Scotland sealed their qualification for another World Cup on a bittersweet night in Cardiff in September 1985. Another dubious penalty against Wales, this time converted by Davie Cooper, sent Scotland on their way. Just before the end of the match, Scotland manager Jock Stein collapsed in the dugout and died shortly afterwards. Qualifying for the World Cup meant little that night. However, the shock waves around Scotland were nothing compared to what Mexico experienced just over a week later.
An earthquake killed as many as ten thousand people. I tried to imagine Breogan and all its surrounding population disappearing off the face of the earth just like that. The following summer’s World Cup was put in doubt, but it went ahead and when it did the Hand of God dealt England a severe blow.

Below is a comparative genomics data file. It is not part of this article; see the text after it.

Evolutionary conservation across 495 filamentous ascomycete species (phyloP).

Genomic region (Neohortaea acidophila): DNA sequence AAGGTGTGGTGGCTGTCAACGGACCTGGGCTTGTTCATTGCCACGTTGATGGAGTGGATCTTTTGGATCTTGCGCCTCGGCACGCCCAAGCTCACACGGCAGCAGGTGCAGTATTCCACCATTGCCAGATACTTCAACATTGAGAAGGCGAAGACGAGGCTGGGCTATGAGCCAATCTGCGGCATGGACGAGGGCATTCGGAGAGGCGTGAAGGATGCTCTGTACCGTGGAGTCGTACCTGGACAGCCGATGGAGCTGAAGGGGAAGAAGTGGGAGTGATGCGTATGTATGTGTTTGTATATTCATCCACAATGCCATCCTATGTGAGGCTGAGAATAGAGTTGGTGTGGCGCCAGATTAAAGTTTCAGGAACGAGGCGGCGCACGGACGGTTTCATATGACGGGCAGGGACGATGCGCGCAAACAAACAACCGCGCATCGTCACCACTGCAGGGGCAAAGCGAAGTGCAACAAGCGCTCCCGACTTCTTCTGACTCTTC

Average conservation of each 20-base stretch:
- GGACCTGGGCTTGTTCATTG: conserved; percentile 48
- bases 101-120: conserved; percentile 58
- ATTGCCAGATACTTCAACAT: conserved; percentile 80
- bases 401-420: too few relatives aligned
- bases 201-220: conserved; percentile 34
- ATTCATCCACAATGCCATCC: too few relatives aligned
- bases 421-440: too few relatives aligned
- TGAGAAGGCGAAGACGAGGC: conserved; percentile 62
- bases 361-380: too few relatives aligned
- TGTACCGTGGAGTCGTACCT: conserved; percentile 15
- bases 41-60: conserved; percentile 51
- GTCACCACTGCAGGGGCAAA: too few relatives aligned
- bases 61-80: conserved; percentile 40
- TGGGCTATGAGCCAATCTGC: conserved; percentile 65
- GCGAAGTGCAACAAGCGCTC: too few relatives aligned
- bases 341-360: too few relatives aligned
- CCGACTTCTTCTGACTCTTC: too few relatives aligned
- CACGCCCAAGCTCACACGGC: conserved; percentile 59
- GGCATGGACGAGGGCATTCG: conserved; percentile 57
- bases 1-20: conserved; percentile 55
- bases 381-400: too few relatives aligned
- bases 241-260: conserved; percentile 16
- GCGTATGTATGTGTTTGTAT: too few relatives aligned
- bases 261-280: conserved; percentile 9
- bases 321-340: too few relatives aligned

More war – soccer style. The Argentine ultras, known as ‘barras bravas’, caught flights to Mexico hell-bent on revenging their fallen compatriots in the Falklands. They burnt Union Jacks. Unlike our “Remember Bannockburn 1314” slogans, it was not necessary to remind anyone about 1982, since events were still fresh in the collective memory.
Some saw The Hand of God as a bit of recompense for the Falklands War. Argentina’s goalkeeper Nery Pumpido said that beating England would be twice as pleasing after what happened in Las Malvinas. England raged and mourned, while in Scotland, Diego became something of a hero. Evidently he still is.
Extract from Countries of the World
©2011, Steven Porter/Breogan Books/Amazon Kindle